It was more than two years ago when I first ate at Belgo, the London mini-chain of restaurants specializing in Belgian beer and what could at least superficially be identified as Belgian food. I went to the flagship Covent Garden branch, and I was enamored. The atmosphere was boisterous but not too loud, with the warm, chattery feel of a good pub or even a night market. The mussels came in a big bucket, shiny and impressive enough to hold a bottle of champagne, steaming with an herbal, winey fragrance; they were cooked just right, plump and juicy and full of marine flavor, not listless and rubbery as they too often are. The fries were also nice, brittle and crunchy on the outside and fluffy on the inside, served with a smooth, tangy mayo, and I especially enjoyed a hearty starter salad of shredded duck, duck eggs, bacon, apples, and black pudding. The beer list, though somewhat predictable, was populated with enough Belgian classics to make me smile (the inclusion of Orval alone is practically sufficient to make a beer menu stand out).
It was two days ago when I finally returned to Belgo, and this time the only thing I truly enjoyed was the Rochefort 8 and the Delirium Nocturnum (served in proper glassware – nice). Maybe it’s because I went to a different branch. Maybe it was a mistake to order anything but the mussels. Maybe my tastes have changed. Or maybe the restaurant has simply gone downhill (I’ve read this is the case). It’s probably some combination of all of these factors. But it was an unjustifiably terrible meal, the kind that filled me with remorse as I looked back on it the morning after.
A “seasonal starter” of butternut squash and cumin soup tasted more of carrots than squash, and not even subtly of cumin, and the pumpkin seeds used as a garnish had been roasted either incompetently or not at all, leaving them chewy instead of crunchy. It had been poorly blended and strained, so there were little bits of tough bay leaf and celery fiber scattered throughout; but then again, these little tidbits of texture were all that prevented the soup from being actual baby food, so maybe they were in there on purpose. A disappointment, but I still had hope for the mains. This proved foolish. The rotisserie chicken with leek and mustard sauce was itself tender and moist, but it looked and tasted like it had been accidentally tipped into a vat of pure heavy cream. The obligatory fries were the highlight of the meal (except for the beer), but even they were a bit sad, inconsistently crispy and marred by staleness. To add insult to injury, even the mayo was gross, unusually gellified and firm.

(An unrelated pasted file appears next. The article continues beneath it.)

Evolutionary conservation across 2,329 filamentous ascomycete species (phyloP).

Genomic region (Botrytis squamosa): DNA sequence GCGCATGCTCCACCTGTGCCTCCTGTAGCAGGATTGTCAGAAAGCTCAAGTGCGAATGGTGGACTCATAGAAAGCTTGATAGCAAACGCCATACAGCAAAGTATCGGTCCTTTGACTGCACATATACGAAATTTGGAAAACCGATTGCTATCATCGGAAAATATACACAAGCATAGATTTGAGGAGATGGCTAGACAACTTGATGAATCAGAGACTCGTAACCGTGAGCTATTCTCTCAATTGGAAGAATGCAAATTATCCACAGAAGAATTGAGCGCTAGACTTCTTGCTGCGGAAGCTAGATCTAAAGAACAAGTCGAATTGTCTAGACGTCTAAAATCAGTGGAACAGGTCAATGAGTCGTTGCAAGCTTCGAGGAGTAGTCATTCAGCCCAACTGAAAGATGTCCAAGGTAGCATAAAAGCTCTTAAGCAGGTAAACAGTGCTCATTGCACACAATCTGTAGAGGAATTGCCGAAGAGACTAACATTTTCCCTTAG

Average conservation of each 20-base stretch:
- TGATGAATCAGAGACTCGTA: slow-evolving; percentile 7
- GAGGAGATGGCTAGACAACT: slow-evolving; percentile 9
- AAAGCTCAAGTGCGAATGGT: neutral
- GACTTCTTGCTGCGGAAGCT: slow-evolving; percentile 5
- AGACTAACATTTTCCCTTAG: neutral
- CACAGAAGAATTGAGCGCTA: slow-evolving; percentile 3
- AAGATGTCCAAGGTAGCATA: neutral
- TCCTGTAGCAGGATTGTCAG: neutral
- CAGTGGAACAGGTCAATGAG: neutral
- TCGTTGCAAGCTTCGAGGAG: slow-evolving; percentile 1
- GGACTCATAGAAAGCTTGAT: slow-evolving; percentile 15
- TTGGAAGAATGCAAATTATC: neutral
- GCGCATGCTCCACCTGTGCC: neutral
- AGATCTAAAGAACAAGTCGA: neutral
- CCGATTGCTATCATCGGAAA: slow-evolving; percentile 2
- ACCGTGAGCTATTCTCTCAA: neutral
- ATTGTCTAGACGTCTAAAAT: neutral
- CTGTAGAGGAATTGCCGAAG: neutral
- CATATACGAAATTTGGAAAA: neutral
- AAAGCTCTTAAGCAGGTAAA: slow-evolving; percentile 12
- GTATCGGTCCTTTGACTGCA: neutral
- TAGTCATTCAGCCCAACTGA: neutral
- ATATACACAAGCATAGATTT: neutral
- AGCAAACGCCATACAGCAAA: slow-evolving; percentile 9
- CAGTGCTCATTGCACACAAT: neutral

It’s rare for me not to finish a plate of food at a restaurant. I don’t have a lot of money, so it seems like a waste. But even so, I felt no inclination to finish my bowl of beef carbonade à la flamande, and I gave up halfway through. According to the menu, the beef was stewed in gueuze, a kind of wild Belgian beer with a strong, tart, farmy sourdough character, but none of this flavor came through in the dish. The beef itself was dry and flaky, having lost most of its moisture in a braise that was either too short, too long, or too hot, and the dish was topped with some mushy onions and a trio of brown but essentially uncooked apple slices. The most exciting element of the dish were the whole prunes dotted here and there, which added much-needed elements of acidity and richness.
What’s really vexing about this dish is that it was my first time to try carbonade, and I was excited about it. As I understand it, it is both a classic Belgian dish and a classic beer-based recipe, which are fairly rare among London restaurants. It was disappointing not just because it was bad, but because I was looking forward to tasting something new, unique, and authentic. It failed on all counts to meet my expectations.